NUHW research helps lead to nursing home transparency law
California Gov. Jerry Brown signed legislation this month requiring nursing home owners to provide more information about “insider” companies that may siphon scarce resources away from residents through nursing homes’ inflated payments for supplies, rents, and services.
NUHW first raised concerns over the potential for nursing home operators to funnel profits into other companies in a report last year on Brius Healthcare, California’s largest nursing home operator.
Our research found that in 2015 Brius nursing homes had purchased $67 million in goods and services from 65 companies owned by Brius owner Shlomo Rechnitz or his relatives.
Assemblyman Jim Wood and State Sen. Mike McGuire referenced NUHW’s research in successfully requesting a state audit looking at Brius’ finances and other issues of nursing home oversight. The audit report, published in May 2018, found that the California Department of Public Health had failed to perform necessary inspections or issue timely citations for substandard care.
In addition, California State Auditor Elaine Howle found that the reporting rules for nursing homes failed to show whether operators are profiting from business deals with “insider” companies owned by nursing home executives.
Assemblymember Wood, D-Healdsburg, who drafted the legislation to better document these related-party transactions, praised NUHW for its role in showing why the new law was needed.
“One group very active in bringing the issues around Brius business operations to light was the National Union of Healthcare Workers,” Wood said. “That’s what really got us started. Their members should know that the research they provided was very helpful in getting AB 1953 to the Governor’s desk.”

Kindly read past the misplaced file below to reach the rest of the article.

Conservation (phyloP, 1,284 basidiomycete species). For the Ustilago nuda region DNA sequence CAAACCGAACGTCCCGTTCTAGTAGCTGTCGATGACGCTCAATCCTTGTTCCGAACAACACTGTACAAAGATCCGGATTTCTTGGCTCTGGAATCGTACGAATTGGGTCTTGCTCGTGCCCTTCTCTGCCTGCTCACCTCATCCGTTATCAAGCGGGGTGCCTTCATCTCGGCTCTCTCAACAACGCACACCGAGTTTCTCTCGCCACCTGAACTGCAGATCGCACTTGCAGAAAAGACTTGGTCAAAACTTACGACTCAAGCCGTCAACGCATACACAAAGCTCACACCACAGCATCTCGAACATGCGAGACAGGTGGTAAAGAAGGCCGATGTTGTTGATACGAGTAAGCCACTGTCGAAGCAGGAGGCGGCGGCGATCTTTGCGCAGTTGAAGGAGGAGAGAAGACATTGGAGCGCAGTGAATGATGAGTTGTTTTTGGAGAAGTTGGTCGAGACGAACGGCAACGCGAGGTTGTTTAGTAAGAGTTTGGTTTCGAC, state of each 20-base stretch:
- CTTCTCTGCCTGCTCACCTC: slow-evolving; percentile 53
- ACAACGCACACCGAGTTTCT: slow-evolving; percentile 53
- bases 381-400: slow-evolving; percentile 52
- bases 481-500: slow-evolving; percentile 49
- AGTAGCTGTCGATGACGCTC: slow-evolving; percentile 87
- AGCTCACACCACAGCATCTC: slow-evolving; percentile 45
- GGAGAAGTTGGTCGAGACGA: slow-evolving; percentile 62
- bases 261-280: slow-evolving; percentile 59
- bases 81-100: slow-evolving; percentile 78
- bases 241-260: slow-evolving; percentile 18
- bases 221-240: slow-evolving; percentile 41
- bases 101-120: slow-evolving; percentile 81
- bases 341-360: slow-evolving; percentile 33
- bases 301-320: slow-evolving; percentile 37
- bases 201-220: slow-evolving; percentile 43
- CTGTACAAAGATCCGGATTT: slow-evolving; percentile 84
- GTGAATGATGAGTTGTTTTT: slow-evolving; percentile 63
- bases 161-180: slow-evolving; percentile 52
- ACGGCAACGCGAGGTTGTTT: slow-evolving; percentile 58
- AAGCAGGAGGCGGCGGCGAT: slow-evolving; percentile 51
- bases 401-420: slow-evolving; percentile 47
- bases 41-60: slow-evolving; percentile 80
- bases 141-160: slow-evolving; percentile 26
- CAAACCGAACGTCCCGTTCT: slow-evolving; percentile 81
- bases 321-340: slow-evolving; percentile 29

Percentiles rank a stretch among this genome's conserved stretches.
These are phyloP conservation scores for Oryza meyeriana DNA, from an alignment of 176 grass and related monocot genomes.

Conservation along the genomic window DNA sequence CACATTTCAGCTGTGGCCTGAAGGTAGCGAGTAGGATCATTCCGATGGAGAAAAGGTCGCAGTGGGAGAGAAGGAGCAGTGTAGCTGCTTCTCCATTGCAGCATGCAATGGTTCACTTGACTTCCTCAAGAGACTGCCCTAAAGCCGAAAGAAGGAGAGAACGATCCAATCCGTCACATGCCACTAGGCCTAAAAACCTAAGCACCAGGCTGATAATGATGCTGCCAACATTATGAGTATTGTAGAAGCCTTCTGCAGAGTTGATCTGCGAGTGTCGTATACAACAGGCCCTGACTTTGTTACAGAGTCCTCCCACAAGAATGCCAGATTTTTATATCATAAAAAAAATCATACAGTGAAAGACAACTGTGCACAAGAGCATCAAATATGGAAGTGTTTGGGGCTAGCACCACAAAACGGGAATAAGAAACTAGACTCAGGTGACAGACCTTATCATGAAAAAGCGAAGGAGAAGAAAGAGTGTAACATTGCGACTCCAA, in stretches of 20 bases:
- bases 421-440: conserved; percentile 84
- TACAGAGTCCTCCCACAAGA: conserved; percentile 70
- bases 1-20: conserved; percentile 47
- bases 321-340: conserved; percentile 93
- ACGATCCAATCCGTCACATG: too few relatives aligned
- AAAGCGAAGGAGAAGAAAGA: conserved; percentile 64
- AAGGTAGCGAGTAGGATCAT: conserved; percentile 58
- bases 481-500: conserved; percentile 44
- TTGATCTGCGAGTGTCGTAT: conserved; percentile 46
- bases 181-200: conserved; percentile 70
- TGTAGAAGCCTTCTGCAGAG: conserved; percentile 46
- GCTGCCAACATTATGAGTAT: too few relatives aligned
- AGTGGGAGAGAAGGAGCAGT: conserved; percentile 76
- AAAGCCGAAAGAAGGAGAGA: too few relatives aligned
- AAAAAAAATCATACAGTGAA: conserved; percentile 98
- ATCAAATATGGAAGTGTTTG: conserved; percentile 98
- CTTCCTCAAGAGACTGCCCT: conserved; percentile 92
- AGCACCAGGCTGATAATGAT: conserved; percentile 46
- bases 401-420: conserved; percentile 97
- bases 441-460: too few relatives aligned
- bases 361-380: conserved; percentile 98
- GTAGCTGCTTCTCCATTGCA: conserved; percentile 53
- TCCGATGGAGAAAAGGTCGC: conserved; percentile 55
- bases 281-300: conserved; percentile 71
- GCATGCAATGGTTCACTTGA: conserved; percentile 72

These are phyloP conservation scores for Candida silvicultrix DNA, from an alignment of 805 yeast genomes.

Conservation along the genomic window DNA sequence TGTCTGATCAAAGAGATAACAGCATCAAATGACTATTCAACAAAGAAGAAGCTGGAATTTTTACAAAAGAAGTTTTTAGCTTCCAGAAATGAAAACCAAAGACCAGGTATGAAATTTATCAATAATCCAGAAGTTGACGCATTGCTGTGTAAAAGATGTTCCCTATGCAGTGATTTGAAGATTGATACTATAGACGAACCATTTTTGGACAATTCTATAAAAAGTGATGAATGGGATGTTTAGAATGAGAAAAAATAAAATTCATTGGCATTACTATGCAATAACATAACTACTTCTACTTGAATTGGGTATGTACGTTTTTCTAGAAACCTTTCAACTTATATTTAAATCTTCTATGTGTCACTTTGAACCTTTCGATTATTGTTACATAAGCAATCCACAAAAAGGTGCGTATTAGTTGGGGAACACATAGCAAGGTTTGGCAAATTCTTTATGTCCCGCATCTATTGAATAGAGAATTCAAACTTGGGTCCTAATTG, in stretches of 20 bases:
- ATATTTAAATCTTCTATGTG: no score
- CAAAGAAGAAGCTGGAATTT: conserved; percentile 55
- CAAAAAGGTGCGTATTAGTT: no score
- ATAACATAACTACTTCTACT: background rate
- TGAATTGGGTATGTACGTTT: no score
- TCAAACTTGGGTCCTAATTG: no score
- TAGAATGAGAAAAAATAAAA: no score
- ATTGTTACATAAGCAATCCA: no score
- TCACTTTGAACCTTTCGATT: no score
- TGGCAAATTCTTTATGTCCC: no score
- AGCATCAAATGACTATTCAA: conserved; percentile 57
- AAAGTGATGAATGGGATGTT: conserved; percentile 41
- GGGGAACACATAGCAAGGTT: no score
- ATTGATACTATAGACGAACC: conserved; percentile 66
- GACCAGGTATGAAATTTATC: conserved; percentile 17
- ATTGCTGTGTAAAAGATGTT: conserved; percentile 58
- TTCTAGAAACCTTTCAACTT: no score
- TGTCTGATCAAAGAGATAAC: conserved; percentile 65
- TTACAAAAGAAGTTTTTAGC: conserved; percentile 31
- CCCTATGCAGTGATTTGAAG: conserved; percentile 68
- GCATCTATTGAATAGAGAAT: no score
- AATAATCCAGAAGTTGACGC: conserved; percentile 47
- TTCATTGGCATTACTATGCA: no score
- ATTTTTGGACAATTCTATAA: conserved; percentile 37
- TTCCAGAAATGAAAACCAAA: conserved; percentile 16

To improve transparency of these related-party transactions, Wood’s bill (Assembly Bill 1953) requires nursing home owners to disclose whether they have “an ownership or control interest of 5% or more in a related party … that provides any service to the skilled nursing facility.”
Under those circumstances, the nursing home must disclose all of the services provided by the related-party company, the number of people who provide the service, and any other information requested by state officials.
If the nursing home receives goods, fees, and services worth $10,000 or more per year from a related-party company, then this “insider” company must give state officials a copy of its profit and loss statement as well as data on caregiver staffing levels inside the nursing home.
The bill “will now ensure transparency and reporting that will allow us to make sure that these companies are not being used to generate excessive profits for the owners of these facilities on the backs of the residents,” Wood told Skilled Nursing News.
“We commend Assemblymember Wood on authoring this important piece of legislation, we appreciate his commitment safeguarding the lives of nursing home patients,” NUHW President Sal Rosselli said.
Sen. McGuire, D-Healdsburg also praised the new law.
“AB 1953 ensures that accurate data is collected regarding skilled nursing facility third-party transactions, such as what services are provided, for how much money, and how those costs potentially affect facility staffing rates,” he told the Eureka Times-Standard.
The law will take effect January 1, 2020.